Wednesday, July 13, 2011

Review: The Social Network (2010) TH


How a massive site was born

This revolves around the inception of current social networking giant Facebook.com, along with a bitter feud between those who were closely related to its creation. In the ancient days people settled their differences in a battle of strength, nowadays it requires shrewd brain power and a laptop to one up your opponent. Swords are replaced by keyboards, brave words are replaced by written law. The modern age, which includes phenomenons such as social networking on the internet on a computer powered by electricity, made the world a little smaller but also more interconnected and complex than it has ever seen in its history.

One of the most iconic rises to the top from competition was "Pumping Iron." It focused on bodybuilding but audiences learned the general rule of thumb for anyone getting ahead is you're going to either purposely or inadvertently step on others. That goes for someone taking ideas, to another giving out help. Mother Teresa had enemies, as does a CEO. Someone out there is going to have their feelings hurt or rights violated when someone else wants to advance. Although, if there's a line where does it get crossed? At the expense of your friends and business partners over your own ambitions? "The Social Network" centers around a remediating legal case in progress between different parties who feel they had their rights violated. This switches from past to present with some stylized filmmaking mechanics to make one think more is going on than meets the eye. The backdrop is basically your average college kids--think National Lampoon minus the comedy--doing what they do between classes. There is no doubt a minor story to had, though the filmmakers slipped in some tabloid scandal to pad the rest and it didn't require two hours to tell it, insignificant ties to it, or extremely loud music that drowns out conversations to sell it. This would have been better suited as a documentary as it would cut away the flash and trivial fat.

Conversations range from incoherently fast to frequently drawn out. Literally word for word is expressed without pulling away or cutting back on whether it's significant. This isn't rewarding like a "A Beautiful Mind" where you got a balanced understanding of how a unique process works and an intimate knowledge of the unconventional person behind it without wanting to wring their neck. Facebook mogul Mark Zuckerberg is like Spock from "Star Trek" or Chloe from "24" who looks at situations as logical as opposed to emotional. Zuckerberg doesn't see companionship like you or I, but sometimes wants to fit in despite mostly being a jerk without necessarily doing it on purpose. Possibly his only true friend and co-founder, Eduardo Saverin, gets the short end of the stick as he's a nice guy in a dog-eat-dog world. Napster renegade, Sean Parker, is a leech that sucks onto opportunity without actually bringing in technical skill but instead charisma and connections. The three who originally brought their social network idea to Zuckerberg--Divya Narendra and Winklevoss twins--range from reserved, outspoken to confrontational, though each equally want what is deserved by bringing lawyers to the table as a last resort to negotiate. For all parties, it turns into he said this, he said that bickering. When millions of dollars are on the line maybe you would too, though that shared connection doesn't make this any more intriguing or even noteworthy to watch with all the minute nit-picking and overdramatization.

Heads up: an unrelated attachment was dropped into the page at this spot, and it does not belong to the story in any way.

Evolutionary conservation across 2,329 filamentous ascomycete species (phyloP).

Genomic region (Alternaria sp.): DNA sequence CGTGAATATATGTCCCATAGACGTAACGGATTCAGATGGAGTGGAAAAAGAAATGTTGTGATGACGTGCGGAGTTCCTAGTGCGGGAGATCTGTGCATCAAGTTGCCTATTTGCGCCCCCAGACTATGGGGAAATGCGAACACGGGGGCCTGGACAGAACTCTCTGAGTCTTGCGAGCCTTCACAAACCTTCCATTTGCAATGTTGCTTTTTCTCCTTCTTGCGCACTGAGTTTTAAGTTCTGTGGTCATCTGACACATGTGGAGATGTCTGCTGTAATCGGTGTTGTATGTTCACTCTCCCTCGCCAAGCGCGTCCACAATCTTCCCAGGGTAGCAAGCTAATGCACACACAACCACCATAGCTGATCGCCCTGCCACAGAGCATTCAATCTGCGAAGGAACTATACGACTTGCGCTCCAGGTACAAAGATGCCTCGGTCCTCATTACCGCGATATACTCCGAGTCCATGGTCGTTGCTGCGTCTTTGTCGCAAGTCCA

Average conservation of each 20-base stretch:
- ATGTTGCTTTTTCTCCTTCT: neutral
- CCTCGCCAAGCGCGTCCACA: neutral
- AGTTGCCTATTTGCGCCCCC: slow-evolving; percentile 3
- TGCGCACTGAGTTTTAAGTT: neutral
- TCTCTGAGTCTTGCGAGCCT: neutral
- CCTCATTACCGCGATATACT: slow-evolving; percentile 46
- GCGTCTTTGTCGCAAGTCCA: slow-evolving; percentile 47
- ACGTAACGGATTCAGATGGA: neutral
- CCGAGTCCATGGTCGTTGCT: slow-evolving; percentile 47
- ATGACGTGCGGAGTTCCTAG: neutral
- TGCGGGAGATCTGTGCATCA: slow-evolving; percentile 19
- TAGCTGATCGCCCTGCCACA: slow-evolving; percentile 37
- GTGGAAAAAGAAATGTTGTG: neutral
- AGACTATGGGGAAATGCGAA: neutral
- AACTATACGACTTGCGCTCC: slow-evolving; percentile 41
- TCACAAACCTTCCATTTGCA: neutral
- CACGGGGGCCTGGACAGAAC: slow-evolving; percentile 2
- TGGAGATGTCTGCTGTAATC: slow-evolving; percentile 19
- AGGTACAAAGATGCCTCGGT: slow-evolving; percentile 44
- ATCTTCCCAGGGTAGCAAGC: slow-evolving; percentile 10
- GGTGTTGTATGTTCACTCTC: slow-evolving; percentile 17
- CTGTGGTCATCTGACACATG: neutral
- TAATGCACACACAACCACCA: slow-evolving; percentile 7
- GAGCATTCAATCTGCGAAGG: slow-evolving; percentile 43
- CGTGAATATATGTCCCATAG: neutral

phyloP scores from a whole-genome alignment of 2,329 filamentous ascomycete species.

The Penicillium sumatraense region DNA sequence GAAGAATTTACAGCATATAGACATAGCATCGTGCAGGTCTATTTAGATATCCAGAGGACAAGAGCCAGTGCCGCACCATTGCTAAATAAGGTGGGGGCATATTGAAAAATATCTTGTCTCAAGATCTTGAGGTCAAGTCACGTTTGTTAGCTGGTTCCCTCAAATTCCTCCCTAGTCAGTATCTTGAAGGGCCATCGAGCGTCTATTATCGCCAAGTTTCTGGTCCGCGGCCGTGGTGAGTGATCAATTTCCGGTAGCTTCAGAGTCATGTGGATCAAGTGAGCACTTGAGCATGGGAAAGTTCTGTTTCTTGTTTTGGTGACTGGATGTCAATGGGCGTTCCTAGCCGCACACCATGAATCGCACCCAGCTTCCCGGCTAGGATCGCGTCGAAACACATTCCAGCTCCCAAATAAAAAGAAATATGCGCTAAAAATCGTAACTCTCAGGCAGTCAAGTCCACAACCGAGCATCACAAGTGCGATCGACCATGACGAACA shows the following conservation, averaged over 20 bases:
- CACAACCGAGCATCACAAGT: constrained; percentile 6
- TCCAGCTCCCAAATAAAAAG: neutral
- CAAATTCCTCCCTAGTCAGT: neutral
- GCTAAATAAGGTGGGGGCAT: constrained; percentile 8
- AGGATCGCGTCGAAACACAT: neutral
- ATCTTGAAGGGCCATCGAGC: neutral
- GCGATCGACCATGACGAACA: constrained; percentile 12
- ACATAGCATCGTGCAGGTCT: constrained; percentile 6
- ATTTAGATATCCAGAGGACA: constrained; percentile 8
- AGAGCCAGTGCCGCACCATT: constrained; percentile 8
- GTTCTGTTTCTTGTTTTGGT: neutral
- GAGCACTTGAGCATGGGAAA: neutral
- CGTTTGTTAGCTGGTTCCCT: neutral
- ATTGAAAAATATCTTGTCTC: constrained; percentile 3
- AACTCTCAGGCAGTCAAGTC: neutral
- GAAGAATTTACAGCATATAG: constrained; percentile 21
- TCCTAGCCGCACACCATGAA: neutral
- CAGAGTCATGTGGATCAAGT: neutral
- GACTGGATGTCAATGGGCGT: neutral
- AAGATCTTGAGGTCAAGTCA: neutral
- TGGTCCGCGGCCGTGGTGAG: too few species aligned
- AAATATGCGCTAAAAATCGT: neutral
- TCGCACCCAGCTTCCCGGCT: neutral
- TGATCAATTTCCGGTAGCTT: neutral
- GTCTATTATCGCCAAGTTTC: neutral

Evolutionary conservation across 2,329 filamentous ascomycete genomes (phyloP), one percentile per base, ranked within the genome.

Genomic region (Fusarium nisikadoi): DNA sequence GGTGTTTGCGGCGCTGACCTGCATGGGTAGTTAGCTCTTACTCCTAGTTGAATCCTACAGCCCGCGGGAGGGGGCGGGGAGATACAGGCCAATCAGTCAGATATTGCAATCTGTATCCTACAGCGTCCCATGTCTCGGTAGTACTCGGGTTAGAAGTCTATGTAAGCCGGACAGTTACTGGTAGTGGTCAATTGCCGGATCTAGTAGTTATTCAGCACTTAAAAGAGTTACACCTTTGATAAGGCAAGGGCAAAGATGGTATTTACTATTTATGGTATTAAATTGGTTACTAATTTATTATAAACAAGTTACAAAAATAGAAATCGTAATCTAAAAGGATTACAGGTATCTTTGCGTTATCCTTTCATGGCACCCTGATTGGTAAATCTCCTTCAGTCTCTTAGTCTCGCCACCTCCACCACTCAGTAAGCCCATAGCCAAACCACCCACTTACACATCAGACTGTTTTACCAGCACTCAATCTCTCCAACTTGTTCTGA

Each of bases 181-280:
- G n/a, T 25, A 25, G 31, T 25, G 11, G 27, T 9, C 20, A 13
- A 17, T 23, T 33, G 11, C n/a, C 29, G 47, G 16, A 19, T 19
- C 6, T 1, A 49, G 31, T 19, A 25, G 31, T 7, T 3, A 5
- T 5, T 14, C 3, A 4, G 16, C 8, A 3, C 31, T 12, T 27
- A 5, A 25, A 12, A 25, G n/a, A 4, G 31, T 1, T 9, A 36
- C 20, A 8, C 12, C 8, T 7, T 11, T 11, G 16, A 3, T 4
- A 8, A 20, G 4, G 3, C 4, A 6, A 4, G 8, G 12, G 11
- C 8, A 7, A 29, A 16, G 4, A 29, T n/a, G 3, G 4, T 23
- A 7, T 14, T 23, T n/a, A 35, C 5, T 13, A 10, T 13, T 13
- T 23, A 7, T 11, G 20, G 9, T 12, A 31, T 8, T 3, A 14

"The Social Network," like the film "Flash of Genius" about Ford using windshield wipers without permission, brings a deal gone sour to the public's attention. It's hard to say if this is 100% accurate as it's based on the book "The Accidental Billionaire" from the perspective of Eduardo Saverin: the co-founder who got the short end of the stick. If all parties were involved, this would have been better suited towards a sanctioned biography, as it's still interesting that these sexed up, drinks down college guys started out young and made something out of themselves by sheer luck and risk. The film tries to tie it all together by hinting that a socially awkward guy used the only skill set he had to create a massive social network to win over the girl. Of course, he doesn't care about those billions of dollars but the love of the game: writing code. Though getting to that point and trying to sympathize after dragging through the nitty gritty was an exercise in ad nauseam.

Director: David Fincher (Se7en, Fight Club, Zodiac)
Starring: Jesse Eisenberg, Andrew Garfield, Justin Timberlake, Rashida Jones
Website: IMDB